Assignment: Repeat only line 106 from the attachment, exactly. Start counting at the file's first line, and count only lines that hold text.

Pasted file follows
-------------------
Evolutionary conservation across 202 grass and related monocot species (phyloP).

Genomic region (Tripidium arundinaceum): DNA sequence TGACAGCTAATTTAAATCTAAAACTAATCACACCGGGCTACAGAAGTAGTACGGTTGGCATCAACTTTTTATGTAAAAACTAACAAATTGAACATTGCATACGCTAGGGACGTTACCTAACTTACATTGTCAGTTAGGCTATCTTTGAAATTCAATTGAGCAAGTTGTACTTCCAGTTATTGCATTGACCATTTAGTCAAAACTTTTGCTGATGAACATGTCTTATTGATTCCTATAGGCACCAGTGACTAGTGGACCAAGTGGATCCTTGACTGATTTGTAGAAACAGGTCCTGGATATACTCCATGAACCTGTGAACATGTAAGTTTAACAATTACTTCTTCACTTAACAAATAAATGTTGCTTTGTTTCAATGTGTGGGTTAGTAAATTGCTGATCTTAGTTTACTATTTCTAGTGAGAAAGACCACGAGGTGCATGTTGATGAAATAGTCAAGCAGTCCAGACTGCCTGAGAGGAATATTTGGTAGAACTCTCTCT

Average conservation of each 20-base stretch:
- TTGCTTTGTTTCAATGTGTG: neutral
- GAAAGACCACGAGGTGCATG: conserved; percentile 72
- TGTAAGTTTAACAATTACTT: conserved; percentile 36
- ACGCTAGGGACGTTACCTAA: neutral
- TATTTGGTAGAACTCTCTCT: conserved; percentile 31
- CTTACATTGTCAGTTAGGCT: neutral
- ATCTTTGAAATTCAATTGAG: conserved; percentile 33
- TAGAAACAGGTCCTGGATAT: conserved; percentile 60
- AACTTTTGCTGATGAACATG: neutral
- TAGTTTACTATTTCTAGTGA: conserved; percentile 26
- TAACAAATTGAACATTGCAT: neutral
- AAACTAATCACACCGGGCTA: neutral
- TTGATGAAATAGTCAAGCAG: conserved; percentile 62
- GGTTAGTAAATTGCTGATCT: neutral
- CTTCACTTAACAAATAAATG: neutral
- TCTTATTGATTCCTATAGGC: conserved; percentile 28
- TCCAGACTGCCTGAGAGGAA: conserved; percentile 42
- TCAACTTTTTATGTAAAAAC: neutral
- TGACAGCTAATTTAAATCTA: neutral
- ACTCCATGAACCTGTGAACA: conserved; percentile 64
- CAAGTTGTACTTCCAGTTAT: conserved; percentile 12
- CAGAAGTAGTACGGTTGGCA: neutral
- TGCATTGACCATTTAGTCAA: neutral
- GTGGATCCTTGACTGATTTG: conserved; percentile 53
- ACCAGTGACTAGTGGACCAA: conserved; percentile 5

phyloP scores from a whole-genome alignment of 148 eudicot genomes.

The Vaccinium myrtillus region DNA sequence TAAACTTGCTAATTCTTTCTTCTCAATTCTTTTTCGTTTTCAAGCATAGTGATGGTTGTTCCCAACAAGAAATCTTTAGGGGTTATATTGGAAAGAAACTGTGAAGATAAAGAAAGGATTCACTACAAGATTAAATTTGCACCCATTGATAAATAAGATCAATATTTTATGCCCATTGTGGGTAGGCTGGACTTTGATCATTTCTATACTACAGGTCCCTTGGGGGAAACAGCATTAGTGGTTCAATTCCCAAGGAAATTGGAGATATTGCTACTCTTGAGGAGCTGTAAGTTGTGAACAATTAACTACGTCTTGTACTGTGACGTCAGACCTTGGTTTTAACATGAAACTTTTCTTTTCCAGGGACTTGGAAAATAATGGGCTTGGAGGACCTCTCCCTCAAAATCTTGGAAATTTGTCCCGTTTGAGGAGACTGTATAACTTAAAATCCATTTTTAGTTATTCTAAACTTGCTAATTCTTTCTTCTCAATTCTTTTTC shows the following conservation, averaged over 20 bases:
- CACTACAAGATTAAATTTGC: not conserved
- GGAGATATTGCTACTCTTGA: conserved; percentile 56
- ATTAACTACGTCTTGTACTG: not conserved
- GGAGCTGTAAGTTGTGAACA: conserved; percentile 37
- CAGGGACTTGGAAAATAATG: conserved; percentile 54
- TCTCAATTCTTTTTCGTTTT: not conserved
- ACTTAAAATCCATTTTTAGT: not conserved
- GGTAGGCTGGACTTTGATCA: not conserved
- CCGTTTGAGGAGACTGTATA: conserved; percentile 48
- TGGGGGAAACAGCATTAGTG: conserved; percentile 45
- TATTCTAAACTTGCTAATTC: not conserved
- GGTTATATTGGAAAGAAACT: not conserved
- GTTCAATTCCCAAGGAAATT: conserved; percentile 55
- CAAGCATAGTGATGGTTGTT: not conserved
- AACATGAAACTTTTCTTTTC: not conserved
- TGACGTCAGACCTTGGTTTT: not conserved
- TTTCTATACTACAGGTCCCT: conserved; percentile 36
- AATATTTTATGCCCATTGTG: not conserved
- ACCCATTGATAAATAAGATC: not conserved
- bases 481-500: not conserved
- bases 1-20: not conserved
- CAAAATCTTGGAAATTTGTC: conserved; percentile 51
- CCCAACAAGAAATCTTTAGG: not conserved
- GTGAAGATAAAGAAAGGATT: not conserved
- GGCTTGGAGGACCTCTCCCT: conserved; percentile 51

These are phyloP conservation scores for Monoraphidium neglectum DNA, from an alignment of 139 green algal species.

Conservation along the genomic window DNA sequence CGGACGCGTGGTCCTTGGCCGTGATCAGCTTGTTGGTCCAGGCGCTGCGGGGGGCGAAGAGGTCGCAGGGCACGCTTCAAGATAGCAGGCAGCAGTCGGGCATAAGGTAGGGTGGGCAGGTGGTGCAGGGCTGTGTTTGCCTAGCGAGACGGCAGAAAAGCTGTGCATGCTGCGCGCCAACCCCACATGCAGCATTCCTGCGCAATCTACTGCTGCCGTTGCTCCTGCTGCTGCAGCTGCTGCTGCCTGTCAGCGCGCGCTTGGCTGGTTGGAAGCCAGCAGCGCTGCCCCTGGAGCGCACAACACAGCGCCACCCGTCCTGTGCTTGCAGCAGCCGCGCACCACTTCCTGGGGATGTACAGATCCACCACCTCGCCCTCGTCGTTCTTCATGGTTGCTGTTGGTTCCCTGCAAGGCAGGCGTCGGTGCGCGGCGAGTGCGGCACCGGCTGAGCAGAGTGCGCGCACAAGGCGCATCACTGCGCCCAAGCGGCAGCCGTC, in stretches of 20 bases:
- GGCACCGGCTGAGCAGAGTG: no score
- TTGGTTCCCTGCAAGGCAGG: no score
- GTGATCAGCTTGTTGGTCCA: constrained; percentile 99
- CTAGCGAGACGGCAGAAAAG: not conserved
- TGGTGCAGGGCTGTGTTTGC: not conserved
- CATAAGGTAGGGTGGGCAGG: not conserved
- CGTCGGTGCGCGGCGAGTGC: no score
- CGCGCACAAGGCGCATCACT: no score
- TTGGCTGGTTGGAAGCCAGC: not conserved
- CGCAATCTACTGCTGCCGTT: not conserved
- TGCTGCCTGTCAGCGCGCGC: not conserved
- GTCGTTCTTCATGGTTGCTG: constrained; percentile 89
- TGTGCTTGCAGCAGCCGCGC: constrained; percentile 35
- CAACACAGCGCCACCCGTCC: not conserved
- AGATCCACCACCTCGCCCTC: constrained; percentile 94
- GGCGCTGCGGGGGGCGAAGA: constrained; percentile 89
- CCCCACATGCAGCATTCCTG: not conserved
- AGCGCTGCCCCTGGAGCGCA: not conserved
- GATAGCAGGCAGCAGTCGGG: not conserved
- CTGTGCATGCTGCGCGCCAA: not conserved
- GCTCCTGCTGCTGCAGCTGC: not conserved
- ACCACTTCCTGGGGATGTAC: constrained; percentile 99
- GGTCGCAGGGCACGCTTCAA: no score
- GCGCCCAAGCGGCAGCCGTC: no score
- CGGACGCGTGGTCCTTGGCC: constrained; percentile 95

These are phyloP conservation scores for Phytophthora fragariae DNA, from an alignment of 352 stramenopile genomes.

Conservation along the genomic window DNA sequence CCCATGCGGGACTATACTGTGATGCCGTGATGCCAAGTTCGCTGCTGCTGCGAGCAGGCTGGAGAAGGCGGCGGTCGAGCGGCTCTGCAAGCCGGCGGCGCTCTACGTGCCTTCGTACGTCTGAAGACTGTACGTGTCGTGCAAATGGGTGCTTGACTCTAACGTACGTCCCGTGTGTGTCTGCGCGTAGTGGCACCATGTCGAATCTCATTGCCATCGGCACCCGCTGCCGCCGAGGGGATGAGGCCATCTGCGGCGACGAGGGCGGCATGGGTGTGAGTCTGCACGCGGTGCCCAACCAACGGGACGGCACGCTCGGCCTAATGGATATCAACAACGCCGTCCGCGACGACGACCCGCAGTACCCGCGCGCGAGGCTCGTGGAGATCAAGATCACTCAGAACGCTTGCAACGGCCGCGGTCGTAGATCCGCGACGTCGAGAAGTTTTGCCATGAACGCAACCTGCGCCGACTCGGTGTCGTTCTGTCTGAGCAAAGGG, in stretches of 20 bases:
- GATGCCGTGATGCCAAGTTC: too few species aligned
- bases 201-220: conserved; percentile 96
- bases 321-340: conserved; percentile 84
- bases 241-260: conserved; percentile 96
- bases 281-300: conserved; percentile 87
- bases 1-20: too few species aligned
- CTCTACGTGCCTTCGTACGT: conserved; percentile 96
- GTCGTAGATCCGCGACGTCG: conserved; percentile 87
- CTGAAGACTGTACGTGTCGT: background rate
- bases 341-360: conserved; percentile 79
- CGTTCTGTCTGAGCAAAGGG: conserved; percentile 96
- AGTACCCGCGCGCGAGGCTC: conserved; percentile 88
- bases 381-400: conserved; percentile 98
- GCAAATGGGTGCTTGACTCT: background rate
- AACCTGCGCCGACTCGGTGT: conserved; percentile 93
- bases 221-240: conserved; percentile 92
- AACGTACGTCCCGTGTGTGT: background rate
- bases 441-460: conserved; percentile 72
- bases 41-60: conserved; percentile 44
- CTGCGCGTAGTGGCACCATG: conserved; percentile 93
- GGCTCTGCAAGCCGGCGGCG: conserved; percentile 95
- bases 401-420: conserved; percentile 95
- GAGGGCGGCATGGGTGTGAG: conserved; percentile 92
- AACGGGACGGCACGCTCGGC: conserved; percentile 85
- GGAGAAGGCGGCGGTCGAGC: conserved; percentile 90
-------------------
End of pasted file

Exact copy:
- bases 401-420: conserved; percentile 95